A statement on admissions 2020 from The Queen’s College
Please note that we issued an updated statement on 17 August 2020.
Queen’s is committed to providing the best possible education for those most able to benefit from it, whatever their personal circumstances and background. We invest strongly in outreach, working with others, and focussing on specific areas of London and of the North West of England, where we have historic links.
All those involved in admissions and in teaching are aware that the impacts of the pandemic have caused much uncertainty and anxiety for those taking A-levels this year. We are extremely sympathetic to everyone affected by these difficult and stressful circumstances, and sensitive to the widespread concerns that students from underrepresented backgrounds would be particularly impacted. Queen’s has worked throughout to ensure that no offer holder is unfairly disadvantaged.
Oxford has a common admissions framework, designed to ensure that the best students are selected irrespective of which college they initially applied to. We were delighted to see that we were the College with the lowest number of offer holders missing their grades, while continuing to increase the proportion of UK offers going to those from underrepresented socio-economic groups. The situation at present is that Queen’s is accepting its largest ever intake of undergraduates and amongst UK undergraduates the proportion that come from state schools is the highest on record.1
Each year, Oxford is able to prepare for A-level results day by seeing grades in advance. When someone’s grades do not meet the conditions of their offer, we do not automatically reject them, but carefully consider each individual’s case. The college, working together with the relevant faculties, examines whether there are mitigating circumstances that mean clemency should be exercised. This is in addition to reviewing all the other evidence available to us from the application process and interview performance. We have also written to all schools where we have offer-holders and asked them to tell us about any special or extenuating circumstances that might help us to make a fairer decision.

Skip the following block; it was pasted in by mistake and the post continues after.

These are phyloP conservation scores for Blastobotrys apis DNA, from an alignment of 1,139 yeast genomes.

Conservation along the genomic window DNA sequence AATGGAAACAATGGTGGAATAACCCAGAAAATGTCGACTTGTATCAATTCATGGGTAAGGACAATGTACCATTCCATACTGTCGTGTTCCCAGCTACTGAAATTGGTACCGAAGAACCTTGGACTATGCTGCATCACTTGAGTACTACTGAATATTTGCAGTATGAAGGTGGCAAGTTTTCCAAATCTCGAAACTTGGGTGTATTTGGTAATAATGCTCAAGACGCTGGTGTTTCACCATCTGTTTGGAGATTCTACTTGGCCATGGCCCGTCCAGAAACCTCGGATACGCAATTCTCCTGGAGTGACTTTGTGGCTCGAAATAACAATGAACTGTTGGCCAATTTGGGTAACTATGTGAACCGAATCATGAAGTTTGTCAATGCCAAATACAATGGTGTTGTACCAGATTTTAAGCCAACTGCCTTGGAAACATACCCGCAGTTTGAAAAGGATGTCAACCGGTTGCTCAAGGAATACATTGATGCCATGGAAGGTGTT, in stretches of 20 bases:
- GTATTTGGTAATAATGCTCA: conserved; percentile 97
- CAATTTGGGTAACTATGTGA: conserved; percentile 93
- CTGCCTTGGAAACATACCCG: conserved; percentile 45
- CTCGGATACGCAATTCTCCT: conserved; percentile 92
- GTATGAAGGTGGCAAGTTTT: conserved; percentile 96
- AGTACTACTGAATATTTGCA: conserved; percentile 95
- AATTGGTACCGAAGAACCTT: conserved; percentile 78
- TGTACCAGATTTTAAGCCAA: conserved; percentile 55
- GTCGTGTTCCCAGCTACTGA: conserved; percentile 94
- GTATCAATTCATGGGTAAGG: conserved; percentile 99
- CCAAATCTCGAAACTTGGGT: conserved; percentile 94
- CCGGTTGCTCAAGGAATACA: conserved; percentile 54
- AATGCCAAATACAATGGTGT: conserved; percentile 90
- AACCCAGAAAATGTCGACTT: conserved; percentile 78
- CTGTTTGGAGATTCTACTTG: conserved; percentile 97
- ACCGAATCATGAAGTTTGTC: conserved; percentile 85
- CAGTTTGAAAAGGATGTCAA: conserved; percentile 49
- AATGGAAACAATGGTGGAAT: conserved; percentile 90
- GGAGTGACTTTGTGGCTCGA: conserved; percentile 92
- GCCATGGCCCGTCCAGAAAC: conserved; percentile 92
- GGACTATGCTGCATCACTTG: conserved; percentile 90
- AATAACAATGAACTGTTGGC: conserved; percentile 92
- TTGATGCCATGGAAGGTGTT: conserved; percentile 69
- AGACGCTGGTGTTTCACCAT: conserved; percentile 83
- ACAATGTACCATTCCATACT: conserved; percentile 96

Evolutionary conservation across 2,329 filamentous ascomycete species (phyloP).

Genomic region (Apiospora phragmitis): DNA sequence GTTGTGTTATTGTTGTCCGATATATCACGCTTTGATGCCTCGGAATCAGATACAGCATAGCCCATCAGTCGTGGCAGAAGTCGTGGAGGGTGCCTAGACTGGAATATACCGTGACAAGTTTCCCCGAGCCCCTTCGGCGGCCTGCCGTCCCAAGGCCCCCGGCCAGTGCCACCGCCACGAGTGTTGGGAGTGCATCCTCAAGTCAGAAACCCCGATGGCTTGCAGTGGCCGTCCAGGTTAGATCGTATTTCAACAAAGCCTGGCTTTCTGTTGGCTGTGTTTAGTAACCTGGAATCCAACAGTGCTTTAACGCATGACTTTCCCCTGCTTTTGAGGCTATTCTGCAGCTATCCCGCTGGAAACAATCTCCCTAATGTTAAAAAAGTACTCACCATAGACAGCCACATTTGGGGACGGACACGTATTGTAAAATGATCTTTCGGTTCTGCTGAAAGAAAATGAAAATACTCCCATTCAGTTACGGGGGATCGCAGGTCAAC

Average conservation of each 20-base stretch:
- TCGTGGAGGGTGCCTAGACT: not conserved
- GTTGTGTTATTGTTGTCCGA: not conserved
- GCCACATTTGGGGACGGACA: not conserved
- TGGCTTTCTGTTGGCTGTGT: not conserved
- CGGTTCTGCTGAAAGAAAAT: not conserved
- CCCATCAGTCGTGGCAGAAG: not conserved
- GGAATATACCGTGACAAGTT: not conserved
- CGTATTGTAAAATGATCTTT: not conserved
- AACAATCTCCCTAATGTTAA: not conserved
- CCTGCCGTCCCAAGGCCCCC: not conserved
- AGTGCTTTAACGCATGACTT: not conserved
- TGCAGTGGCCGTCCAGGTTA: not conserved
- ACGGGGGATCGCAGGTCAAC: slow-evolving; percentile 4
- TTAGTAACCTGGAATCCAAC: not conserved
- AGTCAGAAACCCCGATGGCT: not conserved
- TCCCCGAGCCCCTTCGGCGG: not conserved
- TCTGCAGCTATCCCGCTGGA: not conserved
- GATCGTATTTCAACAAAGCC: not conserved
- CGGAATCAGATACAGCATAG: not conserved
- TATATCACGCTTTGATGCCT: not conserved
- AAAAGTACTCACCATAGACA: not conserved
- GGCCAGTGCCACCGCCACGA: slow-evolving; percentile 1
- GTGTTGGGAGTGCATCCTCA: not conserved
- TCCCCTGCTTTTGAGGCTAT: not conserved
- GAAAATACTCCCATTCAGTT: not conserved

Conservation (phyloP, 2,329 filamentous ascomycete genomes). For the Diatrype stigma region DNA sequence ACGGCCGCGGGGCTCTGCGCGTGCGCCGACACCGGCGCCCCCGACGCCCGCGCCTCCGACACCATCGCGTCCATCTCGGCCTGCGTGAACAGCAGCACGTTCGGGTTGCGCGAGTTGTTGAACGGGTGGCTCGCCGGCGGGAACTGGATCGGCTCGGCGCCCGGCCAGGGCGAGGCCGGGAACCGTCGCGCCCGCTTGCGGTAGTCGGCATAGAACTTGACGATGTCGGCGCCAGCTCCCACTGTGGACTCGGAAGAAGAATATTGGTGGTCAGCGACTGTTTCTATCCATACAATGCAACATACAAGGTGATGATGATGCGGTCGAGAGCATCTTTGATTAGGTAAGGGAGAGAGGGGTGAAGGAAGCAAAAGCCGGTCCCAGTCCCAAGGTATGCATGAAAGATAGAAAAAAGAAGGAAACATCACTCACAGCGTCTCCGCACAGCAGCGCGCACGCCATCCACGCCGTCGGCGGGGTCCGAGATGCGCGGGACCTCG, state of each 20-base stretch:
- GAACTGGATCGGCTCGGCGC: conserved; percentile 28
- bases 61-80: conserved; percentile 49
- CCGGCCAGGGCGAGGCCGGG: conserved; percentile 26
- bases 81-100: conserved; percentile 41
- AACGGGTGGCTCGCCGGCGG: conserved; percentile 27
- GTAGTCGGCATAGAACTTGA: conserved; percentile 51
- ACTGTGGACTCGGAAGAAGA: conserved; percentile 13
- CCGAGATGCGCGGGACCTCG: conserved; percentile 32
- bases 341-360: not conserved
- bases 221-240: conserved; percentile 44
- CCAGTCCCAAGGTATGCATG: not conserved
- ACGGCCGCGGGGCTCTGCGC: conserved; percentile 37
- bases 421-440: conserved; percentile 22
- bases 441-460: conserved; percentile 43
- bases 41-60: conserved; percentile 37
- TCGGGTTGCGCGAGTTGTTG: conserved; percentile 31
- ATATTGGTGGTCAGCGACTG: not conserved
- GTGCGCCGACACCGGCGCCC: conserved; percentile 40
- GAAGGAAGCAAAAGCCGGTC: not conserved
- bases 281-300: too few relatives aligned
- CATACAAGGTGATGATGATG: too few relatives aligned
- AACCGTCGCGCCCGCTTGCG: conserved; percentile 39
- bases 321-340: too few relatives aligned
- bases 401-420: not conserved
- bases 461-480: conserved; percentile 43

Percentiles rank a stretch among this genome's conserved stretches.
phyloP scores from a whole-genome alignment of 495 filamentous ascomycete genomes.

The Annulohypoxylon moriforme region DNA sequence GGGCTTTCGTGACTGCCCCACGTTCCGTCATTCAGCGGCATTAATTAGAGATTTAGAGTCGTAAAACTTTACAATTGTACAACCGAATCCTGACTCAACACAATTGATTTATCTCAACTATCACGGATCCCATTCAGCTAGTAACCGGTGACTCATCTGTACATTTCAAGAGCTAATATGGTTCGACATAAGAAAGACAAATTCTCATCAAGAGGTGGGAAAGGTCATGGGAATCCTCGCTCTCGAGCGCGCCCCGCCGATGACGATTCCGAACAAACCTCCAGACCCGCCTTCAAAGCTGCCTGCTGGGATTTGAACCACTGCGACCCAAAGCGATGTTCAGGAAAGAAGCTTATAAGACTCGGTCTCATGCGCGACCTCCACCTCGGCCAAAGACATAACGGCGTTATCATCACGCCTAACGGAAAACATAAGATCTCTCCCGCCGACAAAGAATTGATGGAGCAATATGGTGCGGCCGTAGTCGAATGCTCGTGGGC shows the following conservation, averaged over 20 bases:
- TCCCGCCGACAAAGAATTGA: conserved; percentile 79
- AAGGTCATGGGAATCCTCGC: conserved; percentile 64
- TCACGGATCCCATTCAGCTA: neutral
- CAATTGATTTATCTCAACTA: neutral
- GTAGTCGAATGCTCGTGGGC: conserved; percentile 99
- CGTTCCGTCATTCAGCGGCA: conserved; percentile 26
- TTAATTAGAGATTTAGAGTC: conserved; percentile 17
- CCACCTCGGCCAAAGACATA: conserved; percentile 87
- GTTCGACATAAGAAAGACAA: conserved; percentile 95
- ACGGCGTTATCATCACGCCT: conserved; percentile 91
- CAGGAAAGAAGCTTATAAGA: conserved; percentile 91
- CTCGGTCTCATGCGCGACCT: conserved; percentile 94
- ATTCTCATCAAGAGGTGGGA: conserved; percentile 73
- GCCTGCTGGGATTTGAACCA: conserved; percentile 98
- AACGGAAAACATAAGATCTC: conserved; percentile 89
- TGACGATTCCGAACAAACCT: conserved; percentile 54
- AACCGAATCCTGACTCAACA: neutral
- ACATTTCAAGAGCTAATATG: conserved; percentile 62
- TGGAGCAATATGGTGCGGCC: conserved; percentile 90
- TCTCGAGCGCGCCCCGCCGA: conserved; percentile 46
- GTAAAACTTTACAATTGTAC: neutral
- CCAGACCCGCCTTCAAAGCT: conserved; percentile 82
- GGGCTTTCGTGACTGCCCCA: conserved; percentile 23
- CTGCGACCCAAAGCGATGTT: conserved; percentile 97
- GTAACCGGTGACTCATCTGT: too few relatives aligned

Like all colleges, we consider a wide and detailed range of contextual data because we know that factors such as socio-economic disadvantage and school performance can make it difficult for students to demonstrate their full potential before applying to university. This year it was anticipated that the method of allocating grades without actual examinations would systematically disadvantage students from schools and neighbourhoods with less history of sending people to Oxbridge. Oxford therefore revised the guidelines on clemency to give even more weight to indicators of social disadvantage, and we have taken these indicators very much into account.
Meanwhile, we at Queen’s are working hard to ensure that all our students have a safe and successful year ahead and we look forward to welcoming them to the College at the start of the Michaelmas term.
1. Currently, 67% of UK candidates accepted by Queen's this year are from state schools.